|Jump to:     |
If you've flown the Learjet C-21 please write a review for it.
Information on the C-21
Delivery of the C-21 fleet began in April 1984 and was completed October 1985. DynCorp Technical Services provides full contractor logistics support at seven worldwide locations.
On April 1, 1997, all continental U.S.-based C-21s were realigned under Air Mobility Command, with the 375th Airlift Wing at Scott Air Force Base, Ill., as the lead command. C-21s stationed outside the continental United States are assigned to the theater commanders.
Primary Function: Passenger and cargo airlift
Prime Contractor: Learjet, Inc.
Power Plant: Two Garrett TFE-731-2-2B turbofan engines
Thrust: 3,500 pounds each engine
Length: 48 feet, 7 inches (14.71 meters)
Height: 12 feet, 3 inches (3.71 meters)
Maximum Takeoff Weight: 18,300 pounds (8,235 kilograms)
Wingspan: 39 feet, 6 inches (11.97 meters)
Maximum Speed: 530 mph (Mach 0.81, 461 knots at 41,000 feet (12,496.8 meters)
Ceiling: 45,000 feet (13,716 meters)
Fuel Capability: 931 gallons (3,537.8 liters) [1,120 gallons (4,256 liters) with ferry tanks]
Maximum Range: 2,306 miles (3,689.6 kilometers)
Maximum Load: : Eight passengers and 3,153 pounds (1,433 kilograms) of cargo, one litter patient or five ambulatory patients
Crew: Two (pilot and co-pilot)
Aeromedical Evacuation: Adds medical crew of three (one flight nurse and two medical technicians). Minimal medical crew may be one flight nurse and one medical technician as required by the needs of patients
Date Deployed: April 1984
Unit Cost: $3.1 million (fiscal 1996 constant dollars)
Inventory: Active forces, 74; ANG, 2; Reserve, 0
The C-21 is a twin turbofan engine aircraft used for cargo and passenger airlift. The aircraft is the military version of the Lear Jet 35A business jet. In addition to providing cargo and passenger airlift, the aircraft is capable of transporting one litter or five ambulatory patients during aeromedical evacuations.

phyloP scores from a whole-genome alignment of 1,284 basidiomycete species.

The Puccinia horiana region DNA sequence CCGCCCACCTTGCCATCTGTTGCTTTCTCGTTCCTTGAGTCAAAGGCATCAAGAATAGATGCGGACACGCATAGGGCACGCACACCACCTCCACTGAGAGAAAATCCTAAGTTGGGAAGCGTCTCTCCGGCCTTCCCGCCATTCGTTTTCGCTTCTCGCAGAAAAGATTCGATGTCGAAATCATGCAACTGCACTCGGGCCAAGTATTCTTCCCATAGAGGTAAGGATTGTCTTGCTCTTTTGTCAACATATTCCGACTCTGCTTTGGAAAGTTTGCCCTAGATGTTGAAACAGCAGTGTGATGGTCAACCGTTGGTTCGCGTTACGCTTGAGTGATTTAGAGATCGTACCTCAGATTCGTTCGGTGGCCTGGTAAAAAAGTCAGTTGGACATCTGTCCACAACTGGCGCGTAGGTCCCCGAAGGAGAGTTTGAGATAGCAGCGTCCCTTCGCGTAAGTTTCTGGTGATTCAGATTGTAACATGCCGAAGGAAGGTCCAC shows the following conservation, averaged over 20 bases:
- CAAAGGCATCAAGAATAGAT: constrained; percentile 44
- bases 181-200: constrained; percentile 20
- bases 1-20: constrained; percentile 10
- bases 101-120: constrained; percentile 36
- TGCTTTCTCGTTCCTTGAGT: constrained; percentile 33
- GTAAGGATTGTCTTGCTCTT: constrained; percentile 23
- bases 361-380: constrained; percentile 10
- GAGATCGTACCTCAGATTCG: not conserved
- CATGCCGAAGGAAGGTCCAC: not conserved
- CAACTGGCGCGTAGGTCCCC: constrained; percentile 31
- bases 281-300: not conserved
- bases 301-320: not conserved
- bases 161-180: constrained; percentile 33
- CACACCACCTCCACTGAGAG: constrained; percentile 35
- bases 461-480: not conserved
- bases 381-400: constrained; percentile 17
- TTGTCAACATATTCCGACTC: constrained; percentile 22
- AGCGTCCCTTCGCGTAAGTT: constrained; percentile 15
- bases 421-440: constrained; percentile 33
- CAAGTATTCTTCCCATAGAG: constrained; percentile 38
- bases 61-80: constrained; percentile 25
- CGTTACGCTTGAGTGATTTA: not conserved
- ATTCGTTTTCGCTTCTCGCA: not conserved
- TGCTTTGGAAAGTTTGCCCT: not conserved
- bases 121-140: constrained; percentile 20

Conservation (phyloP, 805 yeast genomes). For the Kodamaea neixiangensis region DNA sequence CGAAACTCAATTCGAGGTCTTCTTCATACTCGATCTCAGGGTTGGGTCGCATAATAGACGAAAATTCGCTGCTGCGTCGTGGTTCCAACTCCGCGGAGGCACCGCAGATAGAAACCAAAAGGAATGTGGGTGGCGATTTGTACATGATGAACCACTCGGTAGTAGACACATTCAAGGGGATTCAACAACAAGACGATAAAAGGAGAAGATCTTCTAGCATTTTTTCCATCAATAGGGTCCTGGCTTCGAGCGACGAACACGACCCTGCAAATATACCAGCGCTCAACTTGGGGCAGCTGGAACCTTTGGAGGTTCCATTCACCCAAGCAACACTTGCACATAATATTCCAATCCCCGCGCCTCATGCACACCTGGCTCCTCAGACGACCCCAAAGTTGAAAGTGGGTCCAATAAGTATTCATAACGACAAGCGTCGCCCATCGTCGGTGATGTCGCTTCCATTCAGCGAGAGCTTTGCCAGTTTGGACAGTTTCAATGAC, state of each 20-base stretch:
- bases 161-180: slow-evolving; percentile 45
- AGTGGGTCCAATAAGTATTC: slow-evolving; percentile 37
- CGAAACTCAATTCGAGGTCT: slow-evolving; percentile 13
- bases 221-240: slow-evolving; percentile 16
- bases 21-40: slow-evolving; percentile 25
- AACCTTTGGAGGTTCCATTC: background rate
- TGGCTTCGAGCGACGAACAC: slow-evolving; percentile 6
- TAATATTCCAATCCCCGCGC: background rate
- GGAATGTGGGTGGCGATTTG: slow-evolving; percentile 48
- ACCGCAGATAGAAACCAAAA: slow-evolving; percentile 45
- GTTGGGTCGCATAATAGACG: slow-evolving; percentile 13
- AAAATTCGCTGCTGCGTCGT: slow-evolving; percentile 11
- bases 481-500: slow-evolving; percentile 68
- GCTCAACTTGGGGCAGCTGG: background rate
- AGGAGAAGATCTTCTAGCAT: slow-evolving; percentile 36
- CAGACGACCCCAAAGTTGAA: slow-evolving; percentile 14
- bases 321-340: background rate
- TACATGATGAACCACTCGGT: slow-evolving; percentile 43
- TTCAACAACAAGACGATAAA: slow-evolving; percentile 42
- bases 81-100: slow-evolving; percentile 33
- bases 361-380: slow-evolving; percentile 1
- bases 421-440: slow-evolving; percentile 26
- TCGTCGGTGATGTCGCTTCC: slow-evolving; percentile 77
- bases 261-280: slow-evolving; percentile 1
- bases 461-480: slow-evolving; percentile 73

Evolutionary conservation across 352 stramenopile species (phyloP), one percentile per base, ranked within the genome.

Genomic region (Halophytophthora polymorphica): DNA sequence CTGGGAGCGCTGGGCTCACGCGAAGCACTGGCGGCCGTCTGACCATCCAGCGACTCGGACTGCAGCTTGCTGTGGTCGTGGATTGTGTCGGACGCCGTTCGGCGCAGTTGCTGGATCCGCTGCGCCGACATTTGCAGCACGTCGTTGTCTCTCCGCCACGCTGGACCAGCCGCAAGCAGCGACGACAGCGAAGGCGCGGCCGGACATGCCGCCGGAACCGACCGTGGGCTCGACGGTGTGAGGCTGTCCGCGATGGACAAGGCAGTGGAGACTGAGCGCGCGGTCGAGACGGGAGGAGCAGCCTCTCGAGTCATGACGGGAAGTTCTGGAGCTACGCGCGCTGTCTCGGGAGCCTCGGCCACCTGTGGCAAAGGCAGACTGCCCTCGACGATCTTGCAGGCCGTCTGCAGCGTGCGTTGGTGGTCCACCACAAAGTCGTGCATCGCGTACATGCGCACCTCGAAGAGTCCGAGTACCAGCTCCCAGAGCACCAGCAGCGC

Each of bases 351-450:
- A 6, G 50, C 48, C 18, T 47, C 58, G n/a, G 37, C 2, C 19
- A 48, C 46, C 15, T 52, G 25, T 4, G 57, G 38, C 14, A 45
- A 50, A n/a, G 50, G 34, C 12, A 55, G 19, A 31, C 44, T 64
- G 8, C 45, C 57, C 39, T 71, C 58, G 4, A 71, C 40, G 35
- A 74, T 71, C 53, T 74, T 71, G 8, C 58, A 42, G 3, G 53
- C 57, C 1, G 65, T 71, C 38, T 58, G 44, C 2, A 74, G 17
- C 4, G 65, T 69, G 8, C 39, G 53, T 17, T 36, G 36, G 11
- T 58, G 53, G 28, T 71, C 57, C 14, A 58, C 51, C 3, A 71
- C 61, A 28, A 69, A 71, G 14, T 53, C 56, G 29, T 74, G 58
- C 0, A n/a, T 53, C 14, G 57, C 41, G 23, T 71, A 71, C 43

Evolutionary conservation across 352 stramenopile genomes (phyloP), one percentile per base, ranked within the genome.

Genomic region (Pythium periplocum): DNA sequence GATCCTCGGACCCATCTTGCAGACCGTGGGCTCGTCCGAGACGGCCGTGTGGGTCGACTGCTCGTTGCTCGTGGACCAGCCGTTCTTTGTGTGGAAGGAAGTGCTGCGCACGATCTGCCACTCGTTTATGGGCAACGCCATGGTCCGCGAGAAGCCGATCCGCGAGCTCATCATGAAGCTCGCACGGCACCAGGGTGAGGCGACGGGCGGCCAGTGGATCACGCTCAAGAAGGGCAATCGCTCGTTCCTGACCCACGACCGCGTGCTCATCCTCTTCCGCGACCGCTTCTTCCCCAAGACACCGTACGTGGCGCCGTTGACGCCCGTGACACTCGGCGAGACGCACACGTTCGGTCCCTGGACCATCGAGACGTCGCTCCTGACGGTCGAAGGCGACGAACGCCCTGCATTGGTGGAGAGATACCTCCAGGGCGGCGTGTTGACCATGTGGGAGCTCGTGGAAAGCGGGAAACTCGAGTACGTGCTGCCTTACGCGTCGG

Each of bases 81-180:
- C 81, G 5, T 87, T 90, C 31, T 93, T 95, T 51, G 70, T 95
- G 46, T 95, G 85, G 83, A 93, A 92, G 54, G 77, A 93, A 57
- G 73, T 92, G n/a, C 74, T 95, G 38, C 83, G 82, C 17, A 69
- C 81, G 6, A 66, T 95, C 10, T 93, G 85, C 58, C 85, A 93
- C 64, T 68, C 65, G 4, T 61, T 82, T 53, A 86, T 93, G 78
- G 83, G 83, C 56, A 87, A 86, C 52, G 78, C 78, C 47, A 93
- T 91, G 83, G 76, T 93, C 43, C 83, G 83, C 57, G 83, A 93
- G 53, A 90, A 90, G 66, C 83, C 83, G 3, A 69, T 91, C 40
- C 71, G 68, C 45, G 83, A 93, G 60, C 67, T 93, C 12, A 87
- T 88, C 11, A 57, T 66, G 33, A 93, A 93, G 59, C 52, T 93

The turbofan engines are pod-mounted on the sides of the rear fuselage. The swept-back wings have hydraulically actuated, single-slotted flaps. The aircraft has a retractable tricycle landing gear, single steerable nose gear and multiple-disc hydraulic brakes.
The C-21 can carry eight passengers and 42 cubic feet (1.26 cubic meters) of cargo. The fuel capacity of the C-21 is 931 gallons (3,537.8 liters) with refueling accomplished at ground level through each wingtip tank. The safety and operational capabilities of the C-21 are increased by the autopilot, color weather radar and tactical air navigation system, as well as high frequency, very high frequency and ultra high frequency radios.
The aircraft has a crew of two and may be flown from either cockpit seat. It is equipped with an automatic navigation system to enhance crew efficiency. Four cathode ray tubes display essential information to the pilots.